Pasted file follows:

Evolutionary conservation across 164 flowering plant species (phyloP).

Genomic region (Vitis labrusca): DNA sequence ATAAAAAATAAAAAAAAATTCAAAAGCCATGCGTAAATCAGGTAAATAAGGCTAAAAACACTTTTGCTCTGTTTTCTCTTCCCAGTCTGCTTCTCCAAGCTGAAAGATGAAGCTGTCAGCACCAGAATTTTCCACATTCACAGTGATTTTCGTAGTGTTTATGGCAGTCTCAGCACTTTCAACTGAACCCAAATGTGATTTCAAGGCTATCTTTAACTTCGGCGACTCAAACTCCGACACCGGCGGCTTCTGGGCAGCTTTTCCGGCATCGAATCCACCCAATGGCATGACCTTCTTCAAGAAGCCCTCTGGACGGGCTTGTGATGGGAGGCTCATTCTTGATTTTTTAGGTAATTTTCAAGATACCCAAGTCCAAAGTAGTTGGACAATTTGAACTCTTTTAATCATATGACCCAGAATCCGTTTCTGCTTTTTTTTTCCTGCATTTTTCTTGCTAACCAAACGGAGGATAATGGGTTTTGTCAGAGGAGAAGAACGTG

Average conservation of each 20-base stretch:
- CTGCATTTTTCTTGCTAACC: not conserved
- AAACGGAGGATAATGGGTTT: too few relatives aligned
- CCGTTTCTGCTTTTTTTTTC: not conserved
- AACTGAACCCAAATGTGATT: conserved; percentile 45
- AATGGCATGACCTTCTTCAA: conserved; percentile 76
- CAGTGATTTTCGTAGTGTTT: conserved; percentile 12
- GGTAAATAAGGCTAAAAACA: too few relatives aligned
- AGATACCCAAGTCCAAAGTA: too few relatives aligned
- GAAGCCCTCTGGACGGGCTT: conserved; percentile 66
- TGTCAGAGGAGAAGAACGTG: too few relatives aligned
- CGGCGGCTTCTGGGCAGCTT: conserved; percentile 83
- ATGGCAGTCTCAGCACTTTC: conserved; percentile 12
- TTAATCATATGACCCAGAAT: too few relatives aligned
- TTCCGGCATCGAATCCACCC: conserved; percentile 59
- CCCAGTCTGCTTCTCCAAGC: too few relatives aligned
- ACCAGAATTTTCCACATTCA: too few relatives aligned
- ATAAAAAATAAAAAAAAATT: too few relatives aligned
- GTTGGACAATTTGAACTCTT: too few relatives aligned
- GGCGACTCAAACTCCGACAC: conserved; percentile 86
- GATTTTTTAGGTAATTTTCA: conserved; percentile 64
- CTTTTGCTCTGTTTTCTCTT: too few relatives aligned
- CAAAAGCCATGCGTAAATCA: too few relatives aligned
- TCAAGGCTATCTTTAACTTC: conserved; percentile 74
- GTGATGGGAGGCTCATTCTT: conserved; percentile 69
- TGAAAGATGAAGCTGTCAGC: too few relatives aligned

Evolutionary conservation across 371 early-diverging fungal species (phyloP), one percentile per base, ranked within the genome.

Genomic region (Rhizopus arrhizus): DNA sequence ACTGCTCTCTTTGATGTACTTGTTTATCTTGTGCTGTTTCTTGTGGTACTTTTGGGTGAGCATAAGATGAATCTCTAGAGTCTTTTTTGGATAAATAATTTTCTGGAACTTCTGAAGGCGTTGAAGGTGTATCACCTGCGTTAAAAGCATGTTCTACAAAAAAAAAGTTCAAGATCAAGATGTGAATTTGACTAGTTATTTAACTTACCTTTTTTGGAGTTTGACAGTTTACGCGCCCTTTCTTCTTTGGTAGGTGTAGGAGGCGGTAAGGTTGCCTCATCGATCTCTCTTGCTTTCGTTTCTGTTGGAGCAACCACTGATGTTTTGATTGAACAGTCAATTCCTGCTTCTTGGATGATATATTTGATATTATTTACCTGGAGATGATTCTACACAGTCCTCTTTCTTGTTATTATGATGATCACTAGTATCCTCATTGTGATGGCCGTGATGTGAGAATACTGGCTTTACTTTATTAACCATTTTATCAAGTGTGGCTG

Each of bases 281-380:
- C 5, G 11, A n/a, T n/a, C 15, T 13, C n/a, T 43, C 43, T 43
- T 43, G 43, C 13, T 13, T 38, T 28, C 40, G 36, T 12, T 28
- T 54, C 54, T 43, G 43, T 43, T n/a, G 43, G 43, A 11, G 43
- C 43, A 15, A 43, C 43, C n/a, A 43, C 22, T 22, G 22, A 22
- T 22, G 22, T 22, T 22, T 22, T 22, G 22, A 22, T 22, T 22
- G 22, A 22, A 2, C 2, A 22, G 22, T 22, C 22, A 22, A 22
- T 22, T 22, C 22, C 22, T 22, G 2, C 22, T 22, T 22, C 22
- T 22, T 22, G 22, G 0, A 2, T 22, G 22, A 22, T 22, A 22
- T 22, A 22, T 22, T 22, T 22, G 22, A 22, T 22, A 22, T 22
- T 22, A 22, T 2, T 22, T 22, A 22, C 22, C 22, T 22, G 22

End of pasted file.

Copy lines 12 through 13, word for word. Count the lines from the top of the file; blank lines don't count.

- GAAGCCCTCTGGACGGGCTT: conserved; percentile 66
- TGTCAGAGGAGAAGAACGTG: too few relatives aligned